There was a time in 2017 when John Lynch, a Fox Sports broadcaster, couldn't get a good night's sleep. Something was gnawing at him. His mind was stuck on something, but he couldn't quite figure out what it was. The sleepless nights were interrupting his vacation.

Then, one morning, it hit him.

A few days earlier, Lynch had spoken to Kyle Shanahan on the phone, congratulating the Atlanta Falcons offensive coordinator on a great Divisional Round playoff victory. Like everyone else, he had heard the rumors. It sounded like Shanahan was on his way to the San Francisco 49ers to be their head coach as soon as the Falcons' playoff run was complete. Lynch wished Shanahan luck in the NFC Championship Game, and as the conversation ended, Shanahan told the Fox Sports broadcaster that he just hoped to find a general manager to pair up with in San Francisco.

That's what had caused the sleepless nights.

Lynch had always imagined that, had he jumped into an NFL executive role, it would be working for his friend, John Elway, the general manager of the Denver Broncos. He had helped the organization in a couple of its draft preparations. Or maybe even a job with the San Diego Chargers, because that's where Lynch was from, and that's where he wanted to live.

But there was something about the idea of working with Shanahan in San Francisco that just seemed like a good fit. So Lynch called Shanahan back and threw his name into the 49ers general manager hat.

"Why would you do that?" Shanahan asked Lynch. "You have a great job."

Thirty minutes later, Shanahan had 49ers CEO Jed York on the phone, and Lynch was headed to the Bay Area to discuss the possibility of what would soon become a reality — Lynch becoming San Francisco's general manager.

For Shanahan, becoming the 49ers head coach was an exciting opportunity. It was the right opportunity. His father, Mike Shanahan, had helped lead the organization to a Super Bowl victory as the team's offensive coordinator. Kyle Shanahan was a kid at the time, but those memories stuck with him.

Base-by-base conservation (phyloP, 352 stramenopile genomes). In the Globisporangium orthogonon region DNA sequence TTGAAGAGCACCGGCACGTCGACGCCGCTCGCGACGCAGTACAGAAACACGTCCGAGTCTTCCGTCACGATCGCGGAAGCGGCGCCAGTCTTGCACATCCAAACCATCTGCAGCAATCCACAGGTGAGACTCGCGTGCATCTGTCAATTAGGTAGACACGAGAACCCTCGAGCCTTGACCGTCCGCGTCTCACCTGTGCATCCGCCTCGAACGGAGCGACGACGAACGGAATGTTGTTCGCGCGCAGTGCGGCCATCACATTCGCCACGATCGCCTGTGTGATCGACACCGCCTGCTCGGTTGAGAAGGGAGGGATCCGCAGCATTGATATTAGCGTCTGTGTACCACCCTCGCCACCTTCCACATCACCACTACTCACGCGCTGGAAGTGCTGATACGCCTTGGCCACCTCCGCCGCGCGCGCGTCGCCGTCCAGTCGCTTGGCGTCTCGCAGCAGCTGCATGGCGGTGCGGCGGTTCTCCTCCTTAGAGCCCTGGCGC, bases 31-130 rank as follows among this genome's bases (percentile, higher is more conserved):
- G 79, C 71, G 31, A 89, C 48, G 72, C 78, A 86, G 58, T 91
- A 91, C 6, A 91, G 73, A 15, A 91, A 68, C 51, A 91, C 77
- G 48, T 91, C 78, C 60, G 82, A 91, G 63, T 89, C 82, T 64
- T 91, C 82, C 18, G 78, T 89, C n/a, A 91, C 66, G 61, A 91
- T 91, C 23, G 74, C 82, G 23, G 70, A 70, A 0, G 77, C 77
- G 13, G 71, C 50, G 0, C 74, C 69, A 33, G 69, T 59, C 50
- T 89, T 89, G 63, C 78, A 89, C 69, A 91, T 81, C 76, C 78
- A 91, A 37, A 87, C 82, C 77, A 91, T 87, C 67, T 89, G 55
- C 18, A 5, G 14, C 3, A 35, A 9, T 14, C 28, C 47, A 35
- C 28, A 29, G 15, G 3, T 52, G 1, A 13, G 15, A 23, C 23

Lynch had links to the 49ers, too, though. He was recruited to Stanford by head coach Dennis Green, who had just finished a stint with San Francisco as the team's wide receivers coach under the legendary Bill Walsh. After three seasons, Green left Stanford to become the head coach of the Minnesota Vikings. His replacement at Stanford was Walsh.

It was Walsh who convinced Lynch not to leave football for baseball. The backup quarterback at Stanford was transitioning to safety and wasn't sure about his football future. Walsh told him he could be a Pro Bowl safety in the NFL.

In 1993, Walsh recommended Lynch to Sam Wyche, the head coach of the Tampa Bay Buccaneers. Wyche drafted Lynch in the third round, and the rest is history.

"There's so many ties for me," Lynch told Peter King of NBC Sports this week on the Peter King Podcast. "[The 49ers were] just kind of the standard-bearer of a first-class organization, and everyone knew it. I went to school at Stanford when they were winning all their championships.

"I just said, 'What a cool opportunity.' A coach who I believe in, in Kyle. And Kyle was just a coordinator, but I played for his dad, which gave me some insight into the pedigree that Kyle had. And then just became fascinated with Kyle as I was calling games. I thought he was a cut above in terms of the way he was calling offense, and designing offense, and the versatility of his offense."

Lynch explained that he and Shanahan would become fascinated with one another while talking football in production meetings for the games Lynch was covering for Fox Sports.

What does Lynch see in Shanahan now?

"I think first and foremost, he's gifted," Lynch said. "He's incredibly smart. Kyle will tell you, he's not a guy who golfs. Family and football are kind of what he does. That's been that way for a long, long time. So, when he took this job, I believe he was 30 years old, but he was very well seasoned in football, in particular, in that offense. He learned it from his dad. He took it and grew it."

One thing Lynch didn't know about Shanahan heading into this partnership was how the new head coach would be as a leader. It turned out, Shanahan, a head coach who is extremely relatable to his players, excelled at it.

"I think he's tremendous, and I think he's just getting started," Lynch added.

Now, three years after joining the team, Lynch, Shanahan, and their 49ers are in the Super Bowl, and have resurrected a once-great franchise and positioned it for many years of future success.

You can listen to the entire conversation with Lynch below. It begins at about the 4:40 mark.